The countdown to “save” the euro and possibly even the European Union.
The latest deadline is 9 December, but even if an agreement is announced then there is no certainty at all of how long it will last. 2011 has already seen previous ‘solutions’ rapidly consigned to the dustbin.
While the financial markets are increasingly expecting, at the very least, a restructuring of the eurozone, with one or more countries leaving, the major powers are striving to avoid the probably catastrophic effects of a eurozone collapse on the European and world economies. This is why both the US vice-president and treasury secretary discussed with European leaders this week. The markets, most recently in the shape of Standard and Poor’s threat to downgrade 15 more eurozone countries, are also exerting their pressure on governments to act.
At bottom, all the solutions which are being proposed are based upon a concerted drive to cut living standards. For now the ‘weaker’ countries are being targeted. In the last few days drastic new austerity budgets have been announced in Ireland and Italy. In Ireland the latest €3.8 billion-cuts package is the seventh since 2008. But these are not simply measures to try to save the euro; they are part and parcel of the capitalists’ drive to solve their crisis at the expense of the working class and many sections of the middle classes.
This is why, outside the eurozone, Tory chancellor Osborne announced new cuts at the end of November. Even presently ‘prosperous’ countries will be threatened, for example clouds are starting to develop over the Netherlands where household debt is equal to nearly 250% of total income; in Portugal the figure is 129%.
While France and Germany are effectively dictating to the other eurozone countries what steps should be taken, there is also is a visible shift in European power occurring. Reunited Germany is not just playing the leading economic role but increasingly dominating the EU politically. However Germany’s demands for greater control over eurozone countries in return for continuing membership of the euro will create a backlash. The plans for a ‘fiscal union’ will, if implemented, mean attempts by France and Germany to control national governments.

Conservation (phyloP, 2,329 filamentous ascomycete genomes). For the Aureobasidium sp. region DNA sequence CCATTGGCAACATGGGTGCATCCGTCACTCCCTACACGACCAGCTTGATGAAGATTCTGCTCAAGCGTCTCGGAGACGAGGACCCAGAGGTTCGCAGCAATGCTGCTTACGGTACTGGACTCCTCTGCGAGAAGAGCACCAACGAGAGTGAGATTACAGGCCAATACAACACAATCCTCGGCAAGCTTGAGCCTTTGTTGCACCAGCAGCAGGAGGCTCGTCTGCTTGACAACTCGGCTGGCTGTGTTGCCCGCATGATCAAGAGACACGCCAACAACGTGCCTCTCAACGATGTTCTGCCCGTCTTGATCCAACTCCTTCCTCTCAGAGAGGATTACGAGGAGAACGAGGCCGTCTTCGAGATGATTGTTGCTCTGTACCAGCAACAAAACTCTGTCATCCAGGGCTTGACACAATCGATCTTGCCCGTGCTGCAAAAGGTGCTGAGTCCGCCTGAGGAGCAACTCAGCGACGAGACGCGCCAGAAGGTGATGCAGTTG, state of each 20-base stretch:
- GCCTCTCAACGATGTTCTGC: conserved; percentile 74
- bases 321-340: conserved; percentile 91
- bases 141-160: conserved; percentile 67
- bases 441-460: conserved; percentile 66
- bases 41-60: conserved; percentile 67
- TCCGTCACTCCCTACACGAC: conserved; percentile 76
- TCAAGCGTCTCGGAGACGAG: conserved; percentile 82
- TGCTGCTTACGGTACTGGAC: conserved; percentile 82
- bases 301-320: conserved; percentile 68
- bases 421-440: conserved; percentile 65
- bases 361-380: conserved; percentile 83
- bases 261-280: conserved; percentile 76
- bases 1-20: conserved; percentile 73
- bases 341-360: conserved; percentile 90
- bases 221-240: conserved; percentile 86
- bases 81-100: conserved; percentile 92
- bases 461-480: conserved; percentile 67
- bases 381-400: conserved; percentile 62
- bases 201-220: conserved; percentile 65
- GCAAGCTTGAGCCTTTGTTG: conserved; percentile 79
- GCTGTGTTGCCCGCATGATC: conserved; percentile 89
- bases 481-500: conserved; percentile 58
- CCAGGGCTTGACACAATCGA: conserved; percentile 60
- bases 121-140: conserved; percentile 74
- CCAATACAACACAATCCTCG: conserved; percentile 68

Already in some countries like Greece and Ireland, opposition to austerity is being tinged with anti-German feelings. But while German imperialism has benefited most from the EU and euro, this crisis’s roots lie in the continuing world economic turmoil and the euro’s Frankenstein character.
Naturally, the capitalists’ attempts to solve the crisis in their own interests are meeting opposition; 30 November in Britain, 2 December in Belgium and the limited national strikes called for December 12 in Italy are the latest examples. But the labour movement has to link determined resistance to attacks with a vision of a better future.
This, however, cannot be achieved via the EU which is a mechanism for strengthening capitalism. A socialist alternative needs to be put forward, without this there is the danger that right-wing, populist nationalists will seek to take advantage of the crisis by blaming foreign ‘enemies’ and migrants. It is high time for the trade unions and left parties in Europe to plan concerted action to rally opposition and go onto the offensive against capitalism.